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May 31, 2022
62 x 42 mm (ear pad interior)
Razer has been dipping its toes into the lifestyle audio market for a couple years with releases like the Opus headphones and Hammerhead True Wireless Pro. However, those never quite made as big an impact as the company’s gaming peripherals, and now it’s splitting the difference. The new Razer Barracuda is a gaming headset and a pair of Bluetooth headphones all rolled up into one. We spent a week with the Barracuda to see if that dual functionality is enough to really sell it.
Editor’s note: this Razer Barracuda review was updated on November 2, 2022 to include changes in formatting, expand the alternative recommendations, and add a microphone score based on the results of our reader feedback poll.
Gamers who like to sometimes touch grass will appreciate the added Bluetooth functionality. Remote will like the simplicity of a gaming headset and the lack of an obtrusive boom mic. Really, anyone who likes the idea of a gaming headset that looks more like a regular pair of headphones may find something to like here.
What is it like to use the Razer Barracuda?
The Razer Barracuda really does feel like a mix between a handful of the company’s other audio products, for better and for worse. This wireless gaming headset is made mainly of plastic, with a steel strip running through the headband. The band and headphone hinges look and feel just like the Razer Opus—there’s a leatherette-covered, wrap-around cushion on the band, and the hinges rotate 90 degrees to lay flat in exactly the same way. However, the ear cups don’t collapse or fold inward here.
The Barracuda features the same mesh fabric ear pads that made the older Barracuda X (2021) so comfortable, which means heat build-up isn’t an issue, and establishing a decent seal is easy—even if you have glasses. However, the ear cups are rather shallow, so if your ears are on the larger side, you may find they push against the plastic driver housing. Under those conditions, this headset may only stay comfortable for an hour or two before you’ll need a break.
How do you control the Razer Barracuda?
Actually using the headset is pretty straightforward. On the edge of the left ear cup, there’s a mic mute toggle, a dial for headphone volume, and a power button, along with the headset’s USB-C charging port and 3.5mm jack. On the edge of the right headphone, there’s a multi-function button to handle Bluetooth pairing and the headset’s Smart Switch feature.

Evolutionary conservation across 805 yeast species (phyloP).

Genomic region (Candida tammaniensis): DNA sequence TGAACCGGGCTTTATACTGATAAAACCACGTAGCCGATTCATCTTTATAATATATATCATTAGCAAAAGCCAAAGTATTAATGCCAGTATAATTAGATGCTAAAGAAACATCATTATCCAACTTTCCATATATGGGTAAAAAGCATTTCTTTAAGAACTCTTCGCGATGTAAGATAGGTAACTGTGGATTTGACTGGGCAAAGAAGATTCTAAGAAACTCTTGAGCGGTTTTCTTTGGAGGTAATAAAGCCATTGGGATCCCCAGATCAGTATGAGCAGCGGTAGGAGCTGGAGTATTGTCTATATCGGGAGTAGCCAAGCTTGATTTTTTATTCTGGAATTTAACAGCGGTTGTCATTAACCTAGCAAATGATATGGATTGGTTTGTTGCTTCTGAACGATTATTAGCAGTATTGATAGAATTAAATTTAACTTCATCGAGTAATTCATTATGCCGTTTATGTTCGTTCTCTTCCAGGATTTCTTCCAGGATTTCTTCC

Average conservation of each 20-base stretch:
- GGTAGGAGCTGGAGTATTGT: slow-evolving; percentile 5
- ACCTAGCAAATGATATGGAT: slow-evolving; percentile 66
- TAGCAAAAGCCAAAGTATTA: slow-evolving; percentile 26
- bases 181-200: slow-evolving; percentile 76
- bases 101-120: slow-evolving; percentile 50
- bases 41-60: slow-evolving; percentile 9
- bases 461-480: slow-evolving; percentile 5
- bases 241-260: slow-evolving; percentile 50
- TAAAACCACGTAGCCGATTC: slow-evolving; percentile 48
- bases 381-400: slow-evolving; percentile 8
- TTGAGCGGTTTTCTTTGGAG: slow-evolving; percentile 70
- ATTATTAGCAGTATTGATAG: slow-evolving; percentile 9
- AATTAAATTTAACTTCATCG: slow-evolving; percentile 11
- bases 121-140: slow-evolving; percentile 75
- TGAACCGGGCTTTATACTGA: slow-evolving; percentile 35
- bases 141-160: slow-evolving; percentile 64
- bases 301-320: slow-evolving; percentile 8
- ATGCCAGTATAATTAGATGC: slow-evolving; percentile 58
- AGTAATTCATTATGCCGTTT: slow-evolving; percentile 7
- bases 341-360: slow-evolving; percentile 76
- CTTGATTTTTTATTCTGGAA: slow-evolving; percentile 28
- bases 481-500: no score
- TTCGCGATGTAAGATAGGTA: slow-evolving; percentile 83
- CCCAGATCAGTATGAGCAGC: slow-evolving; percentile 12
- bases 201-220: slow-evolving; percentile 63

Smart Switch just lets you toggle between 2.4GHz and Bluetooth connections directly from the headset. This is a nice feature for those who hop back and forth between their PC/console and smartphone.
Should you get Razer Synapse for the Barracuda?
Razer’s Synapse 3 gaming companion app makes an appearance with the Barracuda, much like with many of its PC-oriented gaming headsets. This app is pretty straightforward and brings lots of nice features like headphone and mic EQ, THX Spatial Audio, and firmware updates for the headset. However, Synapse isn’t the only software for the Razer Barracuda.
The headset also supports the Razer Audio mobile app, which is similarly rudimentary to Synapse, but capable enough. The app lets you set EQ, adjust the mic’s noise cancelling, and turn on a low-latency game mode.
How does the Razer Barracuda connect?
The Razer Barracuda can connect to your device of choice in a number of ways. It has a USB-C dongle like a typical wireless gaming headset, and supports Bluetooth 5.2 and the SBC and AAC codecs like a typical pair of wireless headphones. It also supports 3.5mm wired connections when the battery runs out. Basically, it works just about everywhere—the dongle will work for your PC and PlayStation needs, you can use Bluetooth for your mobile devices, and 3.5mm for anything with a headphone jack (which includes Xbox consoles). If you’re a Nintendo Switch gamer you can use the USB-C dongle, Bluetooth, or 3.5mm, so you’ve got plenty of options there.
There’s no multipoint support, nor does the Barracuda support simultaneous audio output from its wired or wireless connection methods However, you can pair the headset wirelessly over Bluetooth and maintain a connection to its USB-C dongle and double-tapping the Bluetooth pairing button will let you swap back and forth between the two sources. Switching in this manner takes a few seconds, and sometimes it doesn’t quite take, which leads to no audio playing until you hit the button again, but it’s reliable enough that you shouldn’t miss a phone call if you’re mid-game and can’t be bothered to take your headphones off.
How long does the Razer Barracuda battery last?
Razer claims the Barracuda can last up to 40 hours on a single charge and we found it well exceeds that. In our testing of real music output peaking at 75dB (SPL), the Razer Barracuda lasted 59 hours, 53 minutes on a single charge—almost 50% longer than advertised. Battery performance like this is very good for a gaming headset, though it falls short of recent high points like the Turtle Beach Stealth 600 Gen 2 MAX and current king HyperX Cloud Alpha Wireless.
How well does the Razer Barracuda block out noise?
The Razer Barracuda features decent high-end attenuation for a pair of over-ear headphones. There’s no active noise cancelling (ANC), which means that low-end droning sounds don’t get stopped much at all. However passive isolation performance like this means high frequency sounds like the screech of a tire or the clatter of dishes in the kitchen should be reduced pretty significantly. If you decide to take this to a cafe, it won’t block everything out, but the chatter of people should be lessened.